5. Q. Are there different types of ActiveX controls?

    A. Yes, the OLE control and Control Container Guidelines version 2.0 describe a number of optional features that may be implemented. Some controls implement features that require corresponding features in the container in order to work properly. Conversely, some containers only recognize controls that implement some optional features.

    Older containers typically only recognize controls that are marked in the registry with the "Control" key and that implement the older OLE control specification, although they may be able to use newer controls as Automation objects. Newer controls and containers can use something called "Component Categories" to describe the functionality that they export, as well as the container support that they require to work 100 percent properly in both design time and run time.

    The OLE control and Control Container Guidelines and other related specifications can be found in the Internet Client SDK documentation.
  6. Q. So, will all ActiveX controls work with Visual Basic 4.0?

    A. Most ActiveX controls should work with Visual Basic 5.0.
  7. Q. Will all ActiveX controls work with Internet Explorer 3.0?

    A. Internet Explorer is designed to host lightweight ActiveX controls, including support for windowless controls.

    Internet Explorer also includes security features that may prevent some ActiveX controls from working with all Internet Explorer 3.0 configurations. This is most likely for older controls. For controls to work smoothly with Internet Explorer when it is configured for the "High Safety Level" for active-content security (which is the default), the controls must be marked as "safe for initialization" or "safe for scripting." If a control is used on an HTML page in a way that conflicts with its safety identification and the user's safety level, Internet Explorer does not create an instance of the control. See the Component Development - Safe Initialization and Scripting for ActiveX controls in the Internet Client SDK documentation for more information.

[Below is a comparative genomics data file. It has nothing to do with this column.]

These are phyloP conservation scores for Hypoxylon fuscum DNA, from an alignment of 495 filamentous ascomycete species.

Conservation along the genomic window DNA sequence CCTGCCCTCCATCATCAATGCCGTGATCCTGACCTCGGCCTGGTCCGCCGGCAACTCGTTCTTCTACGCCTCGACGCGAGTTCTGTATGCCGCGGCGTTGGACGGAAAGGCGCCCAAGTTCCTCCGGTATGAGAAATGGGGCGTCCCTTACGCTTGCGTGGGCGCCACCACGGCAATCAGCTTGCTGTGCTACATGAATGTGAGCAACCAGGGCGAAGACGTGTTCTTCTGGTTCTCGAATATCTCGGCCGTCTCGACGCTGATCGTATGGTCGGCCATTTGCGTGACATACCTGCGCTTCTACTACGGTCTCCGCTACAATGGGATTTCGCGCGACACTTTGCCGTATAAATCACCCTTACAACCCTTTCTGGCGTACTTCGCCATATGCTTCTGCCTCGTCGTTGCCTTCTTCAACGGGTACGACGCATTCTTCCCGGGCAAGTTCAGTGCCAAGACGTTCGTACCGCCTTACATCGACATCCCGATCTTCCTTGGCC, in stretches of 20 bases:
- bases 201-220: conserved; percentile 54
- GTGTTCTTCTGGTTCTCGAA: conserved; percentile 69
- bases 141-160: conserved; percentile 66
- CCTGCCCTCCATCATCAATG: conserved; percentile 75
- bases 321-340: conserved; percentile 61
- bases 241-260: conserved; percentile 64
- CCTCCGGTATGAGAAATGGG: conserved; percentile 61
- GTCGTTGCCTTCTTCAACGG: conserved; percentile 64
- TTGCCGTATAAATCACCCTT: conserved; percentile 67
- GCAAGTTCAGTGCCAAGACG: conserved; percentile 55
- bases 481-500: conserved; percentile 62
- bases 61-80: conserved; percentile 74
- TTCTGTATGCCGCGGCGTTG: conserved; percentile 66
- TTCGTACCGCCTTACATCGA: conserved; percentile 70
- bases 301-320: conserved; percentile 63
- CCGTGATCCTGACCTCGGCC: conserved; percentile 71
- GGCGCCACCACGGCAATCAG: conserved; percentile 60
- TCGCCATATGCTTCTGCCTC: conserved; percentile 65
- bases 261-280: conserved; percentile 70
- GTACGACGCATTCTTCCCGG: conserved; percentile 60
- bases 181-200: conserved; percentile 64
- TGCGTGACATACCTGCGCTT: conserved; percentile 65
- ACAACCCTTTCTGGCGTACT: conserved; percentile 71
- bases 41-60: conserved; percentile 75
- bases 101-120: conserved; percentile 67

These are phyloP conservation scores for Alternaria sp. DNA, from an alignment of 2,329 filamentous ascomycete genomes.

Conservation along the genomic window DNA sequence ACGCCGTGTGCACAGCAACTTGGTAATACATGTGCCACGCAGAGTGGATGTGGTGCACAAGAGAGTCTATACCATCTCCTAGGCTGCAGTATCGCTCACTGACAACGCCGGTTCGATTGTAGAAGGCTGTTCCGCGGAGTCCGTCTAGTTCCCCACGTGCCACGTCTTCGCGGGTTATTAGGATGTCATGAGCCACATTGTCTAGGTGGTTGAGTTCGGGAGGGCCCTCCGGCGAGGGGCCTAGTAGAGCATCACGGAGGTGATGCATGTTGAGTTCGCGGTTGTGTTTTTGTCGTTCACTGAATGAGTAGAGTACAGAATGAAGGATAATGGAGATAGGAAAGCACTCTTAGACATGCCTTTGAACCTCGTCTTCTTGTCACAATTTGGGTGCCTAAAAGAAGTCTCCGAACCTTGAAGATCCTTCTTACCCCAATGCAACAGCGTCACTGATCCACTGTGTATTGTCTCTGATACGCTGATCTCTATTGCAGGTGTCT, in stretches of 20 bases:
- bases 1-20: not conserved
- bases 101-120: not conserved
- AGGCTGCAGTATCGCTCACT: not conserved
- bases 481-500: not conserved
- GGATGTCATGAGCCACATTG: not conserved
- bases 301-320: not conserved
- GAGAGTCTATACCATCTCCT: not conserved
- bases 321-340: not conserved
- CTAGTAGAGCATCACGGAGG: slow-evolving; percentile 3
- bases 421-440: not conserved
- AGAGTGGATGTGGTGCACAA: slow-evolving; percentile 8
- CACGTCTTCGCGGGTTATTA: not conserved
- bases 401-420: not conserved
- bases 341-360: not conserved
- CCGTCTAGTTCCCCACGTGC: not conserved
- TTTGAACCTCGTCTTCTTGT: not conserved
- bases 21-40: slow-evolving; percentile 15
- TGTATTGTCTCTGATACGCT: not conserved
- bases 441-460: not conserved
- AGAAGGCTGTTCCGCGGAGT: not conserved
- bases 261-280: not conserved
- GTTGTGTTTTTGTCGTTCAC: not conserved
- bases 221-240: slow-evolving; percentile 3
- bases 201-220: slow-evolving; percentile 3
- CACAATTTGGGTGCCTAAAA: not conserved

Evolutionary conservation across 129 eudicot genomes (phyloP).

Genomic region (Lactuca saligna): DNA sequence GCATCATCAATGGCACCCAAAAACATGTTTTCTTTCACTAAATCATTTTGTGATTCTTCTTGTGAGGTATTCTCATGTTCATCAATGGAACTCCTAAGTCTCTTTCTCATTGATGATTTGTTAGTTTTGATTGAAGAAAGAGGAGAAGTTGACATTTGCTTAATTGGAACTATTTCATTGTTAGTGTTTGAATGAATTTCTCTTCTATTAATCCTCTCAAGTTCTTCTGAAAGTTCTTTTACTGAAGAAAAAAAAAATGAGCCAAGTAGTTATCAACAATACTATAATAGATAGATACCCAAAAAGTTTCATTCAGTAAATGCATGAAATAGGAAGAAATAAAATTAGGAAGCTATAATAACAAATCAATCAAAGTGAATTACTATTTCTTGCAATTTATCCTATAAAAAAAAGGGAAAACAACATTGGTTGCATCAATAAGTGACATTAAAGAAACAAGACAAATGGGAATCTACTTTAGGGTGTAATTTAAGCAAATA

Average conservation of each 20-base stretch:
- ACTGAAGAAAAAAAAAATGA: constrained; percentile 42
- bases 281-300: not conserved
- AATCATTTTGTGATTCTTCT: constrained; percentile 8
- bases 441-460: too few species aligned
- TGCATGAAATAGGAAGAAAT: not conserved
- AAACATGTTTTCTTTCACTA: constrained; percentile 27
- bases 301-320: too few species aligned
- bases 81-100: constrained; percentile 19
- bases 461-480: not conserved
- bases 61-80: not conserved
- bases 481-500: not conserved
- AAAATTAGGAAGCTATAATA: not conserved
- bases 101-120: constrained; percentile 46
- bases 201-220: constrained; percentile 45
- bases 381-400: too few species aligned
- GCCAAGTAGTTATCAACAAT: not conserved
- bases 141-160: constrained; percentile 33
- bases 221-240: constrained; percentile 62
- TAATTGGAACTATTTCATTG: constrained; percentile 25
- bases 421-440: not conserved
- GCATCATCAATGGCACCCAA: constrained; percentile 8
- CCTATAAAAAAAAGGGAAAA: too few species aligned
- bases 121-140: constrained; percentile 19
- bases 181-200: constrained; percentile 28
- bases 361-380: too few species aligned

8. Q. How do "lightweight ActiveX controls" come into play?

    A. Typically, when someone uses this term, they are referring to controls that are written to be as small as possible, so they can be downloaded quickly. Lightweight controls are ActiveX controls but may not implement all the required features of the older OLE control specification.

    You can use the Active Template Library (ATL) to create lightweight controls for use over the Internet or intranet.

REFERENCES

If you want to know more about ActiveX controls, particularly on developing Web pages, see another FAQ available on the Internet Client SDK Web page.

For additional information on the ActiveX technologies, click the article number below to view the article in the Microsoft Knowledge Base:
154544  (http://support.microsoft.com/kb/154544/EN-US/ ) Description of ActiveX Technologies
For additional information on the ActiveX controls that are removed in Internet Explorer 5 and 5.5, click the article number below to view the article in the Microsoft Knowledge Base:
190045  (http://support.microsoft.com/kb/190045/EN-US/ ) INFO: ActiveX Controls That Are Removed from Internet Explorer 5
For additional information on how to troubleshoot problems with ActiveX scripts and ActiveX controls in Internet Explorer, click the article number below to view the article in the Microsoft Knowledge Base:
154036  (http://support.microsoft.com/kb/154036/EN-US/ ) How to Disable Active Content in Internet Explorer
For more information about developing Web-based solutions for Microsoft Internet Explorer, visit the following Microsoft Web sites:
http://msdn.microsoft.com/ie/ (http://msdn.microsoft.com/ie/)

http://support.microsoft.com/iep (http://support.microsoft.com/iep)